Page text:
Gene drives: The good, the bad, and the hype

Gene drives are being investigated as tools to eradicate infectious diseases or control pests that cause agricultural, economic, and environmental damages; yet they have also raised concerns.

Ending Malaria For Good

Early in my career, I was galvanized by a disease that ravaged my country and many others around the world: malaria.

The Extinction Invention

Malaria kills half a million people each year, mostly children in tropical Africa. The price tag for eradicating the disease is estimated at more than $100 billion over 15 years.

Nature special report on Crispr

Researchers the world over are fast adopting CRISPR-Cas9 to tinker with the genomes of humans, viruses, bacteria, animals and plants. Nature brings together research, reporting and expert opinion to keep you abreast of the frontiers of gene editing.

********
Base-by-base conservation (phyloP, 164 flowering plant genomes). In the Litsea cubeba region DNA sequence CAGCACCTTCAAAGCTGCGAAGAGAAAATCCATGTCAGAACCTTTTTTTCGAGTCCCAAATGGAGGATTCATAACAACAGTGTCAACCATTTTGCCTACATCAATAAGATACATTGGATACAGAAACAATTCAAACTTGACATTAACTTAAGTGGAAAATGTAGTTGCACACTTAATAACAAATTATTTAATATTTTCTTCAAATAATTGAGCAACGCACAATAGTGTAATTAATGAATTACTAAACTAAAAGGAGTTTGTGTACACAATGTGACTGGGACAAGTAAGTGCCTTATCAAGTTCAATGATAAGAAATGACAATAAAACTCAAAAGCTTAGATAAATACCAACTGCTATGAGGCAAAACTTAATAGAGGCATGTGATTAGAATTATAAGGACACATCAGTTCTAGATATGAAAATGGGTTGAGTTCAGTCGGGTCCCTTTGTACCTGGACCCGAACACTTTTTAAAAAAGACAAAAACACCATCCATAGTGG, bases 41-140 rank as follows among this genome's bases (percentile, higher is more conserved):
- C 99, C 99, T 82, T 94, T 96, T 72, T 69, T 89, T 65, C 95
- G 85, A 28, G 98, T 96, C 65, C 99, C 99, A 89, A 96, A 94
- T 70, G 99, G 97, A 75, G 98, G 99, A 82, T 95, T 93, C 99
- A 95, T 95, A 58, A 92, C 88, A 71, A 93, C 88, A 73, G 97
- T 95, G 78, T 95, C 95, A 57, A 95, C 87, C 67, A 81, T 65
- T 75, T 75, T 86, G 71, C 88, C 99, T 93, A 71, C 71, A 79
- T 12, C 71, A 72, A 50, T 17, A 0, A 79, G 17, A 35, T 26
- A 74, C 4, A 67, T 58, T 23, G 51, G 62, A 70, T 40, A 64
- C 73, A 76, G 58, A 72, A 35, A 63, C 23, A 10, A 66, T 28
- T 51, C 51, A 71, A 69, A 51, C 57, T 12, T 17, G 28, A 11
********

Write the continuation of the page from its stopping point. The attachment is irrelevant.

Eradicating disease

To exterminate a living species by accident is normally frowned on. To do so deliberately might thus seem an extraordinary sin. But if that species is Plasmodium falciparum, the sin may be excused. This parasitic organism causes the most deadly form of malaria. Together with four cousins, it is responsible for about 450,000 deaths a year, and the ruination of the lives of millions more people who survive the initial crisis of disease. Besides the direct suffering this causes, the lost human potential is enormous. The Gates Foundation, an American charity, reckons that eradicating malaria would bring the world $2 trillion of benefits by 2040.

Royal Society Pfizer Award for IVCC partner, Nov. 4, 2013

A long-time collaborator of IVCC and LSTM has been awarded this year’s Royal Society Pfizer Award for his malaria research. Dr Abdoulaye Diabate, who is investigating the mating systems of Anopheles gambiae, will receive £60,000 towards a study which aims to cut the mosquito’s high reproductive rate and thereby control the spread of malaria.